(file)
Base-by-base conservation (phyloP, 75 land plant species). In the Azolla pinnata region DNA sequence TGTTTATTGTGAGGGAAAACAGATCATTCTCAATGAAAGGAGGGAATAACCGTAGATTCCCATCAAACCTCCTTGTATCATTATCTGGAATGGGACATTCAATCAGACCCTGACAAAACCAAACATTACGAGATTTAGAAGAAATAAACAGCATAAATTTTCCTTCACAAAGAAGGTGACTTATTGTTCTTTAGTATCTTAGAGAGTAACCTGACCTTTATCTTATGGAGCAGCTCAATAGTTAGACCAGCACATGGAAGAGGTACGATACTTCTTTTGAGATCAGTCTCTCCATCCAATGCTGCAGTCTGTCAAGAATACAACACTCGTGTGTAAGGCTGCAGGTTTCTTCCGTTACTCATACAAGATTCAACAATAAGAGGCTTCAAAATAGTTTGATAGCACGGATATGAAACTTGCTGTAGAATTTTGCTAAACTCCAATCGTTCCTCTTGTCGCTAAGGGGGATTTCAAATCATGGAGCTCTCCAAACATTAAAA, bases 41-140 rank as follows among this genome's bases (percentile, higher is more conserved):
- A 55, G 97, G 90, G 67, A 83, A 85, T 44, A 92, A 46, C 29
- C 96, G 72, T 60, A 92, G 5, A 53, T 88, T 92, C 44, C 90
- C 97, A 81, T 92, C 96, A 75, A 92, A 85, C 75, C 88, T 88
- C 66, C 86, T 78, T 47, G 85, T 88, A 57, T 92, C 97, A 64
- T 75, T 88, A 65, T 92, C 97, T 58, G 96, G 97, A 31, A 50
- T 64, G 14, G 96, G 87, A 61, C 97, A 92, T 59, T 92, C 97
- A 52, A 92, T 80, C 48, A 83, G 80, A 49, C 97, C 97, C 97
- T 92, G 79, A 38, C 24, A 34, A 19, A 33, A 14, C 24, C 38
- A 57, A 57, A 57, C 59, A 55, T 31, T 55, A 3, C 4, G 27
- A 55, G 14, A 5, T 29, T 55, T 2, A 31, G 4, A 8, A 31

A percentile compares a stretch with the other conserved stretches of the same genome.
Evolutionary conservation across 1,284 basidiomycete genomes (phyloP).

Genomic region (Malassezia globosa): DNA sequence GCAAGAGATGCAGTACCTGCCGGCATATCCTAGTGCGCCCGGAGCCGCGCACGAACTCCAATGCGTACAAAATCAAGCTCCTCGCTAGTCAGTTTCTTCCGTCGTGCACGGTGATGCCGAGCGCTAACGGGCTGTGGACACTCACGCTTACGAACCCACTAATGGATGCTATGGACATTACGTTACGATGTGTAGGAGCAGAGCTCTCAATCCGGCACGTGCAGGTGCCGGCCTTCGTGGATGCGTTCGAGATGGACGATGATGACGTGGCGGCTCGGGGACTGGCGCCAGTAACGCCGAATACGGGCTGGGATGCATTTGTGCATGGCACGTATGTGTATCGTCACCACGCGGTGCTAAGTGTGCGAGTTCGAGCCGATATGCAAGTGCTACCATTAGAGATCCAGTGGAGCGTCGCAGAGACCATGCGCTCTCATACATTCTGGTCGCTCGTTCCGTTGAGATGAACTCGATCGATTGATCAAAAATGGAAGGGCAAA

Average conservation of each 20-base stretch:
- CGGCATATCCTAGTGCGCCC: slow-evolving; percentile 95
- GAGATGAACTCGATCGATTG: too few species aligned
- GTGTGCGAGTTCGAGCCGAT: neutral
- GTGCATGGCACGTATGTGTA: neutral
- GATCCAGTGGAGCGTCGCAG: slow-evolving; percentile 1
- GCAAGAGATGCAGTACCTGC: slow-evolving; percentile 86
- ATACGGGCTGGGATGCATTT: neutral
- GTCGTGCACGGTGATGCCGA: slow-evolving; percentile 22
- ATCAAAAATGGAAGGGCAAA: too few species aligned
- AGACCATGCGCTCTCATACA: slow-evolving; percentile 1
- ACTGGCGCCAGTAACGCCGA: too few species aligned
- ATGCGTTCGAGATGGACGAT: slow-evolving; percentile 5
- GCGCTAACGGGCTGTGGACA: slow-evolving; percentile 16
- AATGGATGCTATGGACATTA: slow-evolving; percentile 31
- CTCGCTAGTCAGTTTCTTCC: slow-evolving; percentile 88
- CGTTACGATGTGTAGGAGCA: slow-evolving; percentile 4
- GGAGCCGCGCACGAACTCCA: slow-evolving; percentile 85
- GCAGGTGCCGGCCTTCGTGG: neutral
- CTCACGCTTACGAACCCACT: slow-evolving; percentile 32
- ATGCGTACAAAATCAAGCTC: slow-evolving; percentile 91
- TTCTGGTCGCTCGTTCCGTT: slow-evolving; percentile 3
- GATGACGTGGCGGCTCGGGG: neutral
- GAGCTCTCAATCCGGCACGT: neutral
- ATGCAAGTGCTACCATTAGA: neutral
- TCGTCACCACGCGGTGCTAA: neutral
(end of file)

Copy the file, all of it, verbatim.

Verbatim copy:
Base-by-base conservation (phyloP, 75 land plant species). In the Azolla pinnata region DNA sequence TGTTTATTGTGAGGGAAAACAGATCATTCTCAATGAAAGGAGGGAATAACCGTAGATTCCCATCAAACCTCCTTGTATCATTATCTGGAATGGGACATTCAATCAGACCCTGACAAAACCAAACATTACGAGATTTAGAAGAAATAAACAGCATAAATTTTCCTTCACAAAGAAGGTGACTTATTGTTCTTTAGTATCTTAGAGAGTAACCTGACCTTTATCTTATGGAGCAGCTCAATAGTTAGACCAGCACATGGAAGAGGTACGATACTTCTTTTGAGATCAGTCTCTCCATCCAATGCTGCAGTCTGTCAAGAATACAACACTCGTGTGTAAGGCTGCAGGTTTCTTCCGTTACTCATACAAGATTCAACAATAAGAGGCTTCAAAATAGTTTGATAGCACGGATATGAAACTTGCTGTAGAATTTTGCTAAACTCCAATCGTTCCTCTTGTCGCTAAGGGGGATTTCAAATCATGGAGCTCTCCAAACATTAAAA, bases 41-140 rank as follows among this genome's bases (percentile, higher is more conserved):
- A 55, G 97, G 90, G 67, A 83, A 85, T 44, A 92, A 46, C 29
- C 96, G 72, T 60, A 92, G 5, A 53, T 88, T 92, C 44, C 90
- C 97, A 81, T 92, C 96, A 75, A 92, A 85, C 75, C 88, T 88
- C 66, C 86, T 78, T 47, G 85, T 88, A 57, T 92, C 97, A 64
- T 75, T 88, A 65, T 92, C 97, T 58, G 96, G 97, A 31, A 50
- T 64, G 14, G 96, G 87, A 61, C 97, A 92, T 59, T 92, C 97
- A 52, A 92, T 80, C 48, A 83, G 80, A 49, C 97, C 97, C 97
- T 92, G 79, A 38, C 24, A 34, A 19, A 33, A 14, C 24, C 38
- A 57, A 57, A 57, C 59, A 55, T 31, T 55, A 3, C 4, G 27
- A 55, G 14, A 5, T 29, T 55, T 2, A 31, G 4, A 8, A 31

A percentile compares a stretch with the other conserved stretches of the same genome.
Evolutionary conservation across 1,284 basidiomycete genomes (phyloP).

Genomic region (Malassezia globosa): DNA sequence GCAAGAGATGCAGTACCTGCCGGCATATCCTAGTGCGCCCGGAGCCGCGCACGAACTCCAATGCGTACAAAATCAAGCTCCTCGCTAGTCAGTTTCTTCCGTCGTGCACGGTGATGCCGAGCGCTAACGGGCTGTGGACACTCACGCTTACGAACCCACTAATGGATGCTATGGACATTACGTTACGATGTGTAGGAGCAGAGCTCTCAATCCGGCACGTGCAGGTGCCGGCCTTCGTGGATGCGTTCGAGATGGACGATGATGACGTGGCGGCTCGGGGACTGGCGCCAGTAACGCCGAATACGGGCTGGGATGCATTTGTGCATGGCACGTATGTGTATCGTCACCACGCGGTGCTAAGTGTGCGAGTTCGAGCCGATATGCAAGTGCTACCATTAGAGATCCAGTGGAGCGTCGCAGAGACCATGCGCTCTCATACATTCTGGTCGCTCGTTCCGTTGAGATGAACTCGATCGATTGATCAAAAATGGAAGGGCAAA

Average conservation of each 20-base stretch:
- CGGCATATCCTAGTGCGCCC: slow-evolving; percentile 95
- GAGATGAACTCGATCGATTG: too few species aligned
- GTGTGCGAGTTCGAGCCGAT: neutral
- GTGCATGGCACGTATGTGTA: neutral
- GATCCAGTGGAGCGTCGCAG: slow-evolving; percentile 1
- GCAAGAGATGCAGTACCTGC: slow-evolving; percentile 86
- ATACGGGCTGGGATGCATTT: neutral
- GTCGTGCACGGTGATGCCGA: slow-evolving; percentile 22
- ATCAAAAATGGAAGGGCAAA: too few species aligned
- AGACCATGCGCTCTCATACA: slow-evolving; percentile 1
- ACTGGCGCCAGTAACGCCGA: too few species aligned
- ATGCGTTCGAGATGGACGAT: slow-evolving; percentile 5
- GCGCTAACGGGCTGTGGACA: slow-evolving; percentile 16
- AATGGATGCTATGGACATTA: slow-evolving; percentile 31
- CTCGCTAGTCAGTTTCTTCC: slow-evolving; percentile 88
- CGTTACGATGTGTAGGAGCA: slow-evolving; percentile 4
- GGAGCCGCGCACGAACTCCA: slow-evolving; percentile 85
- GCAGGTGCCGGCCTTCGTGG: neutral
- CTCACGCTTACGAACCCACT: slow-evolving; percentile 32
- ATGCGTACAAAATCAAGCTC: slow-evolving; percentile 91
- TTCTGGTCGCTCGTTCCGTT: slow-evolving; percentile 3
- GATGACGTGGCGGCTCGGGG: neutral
- GAGCTCTCAATCCGGCACGT: neutral
- ATGCAAGTGCTACCATTAGA: neutral
- TCGTCACCACGCGGTGCTAA: neutral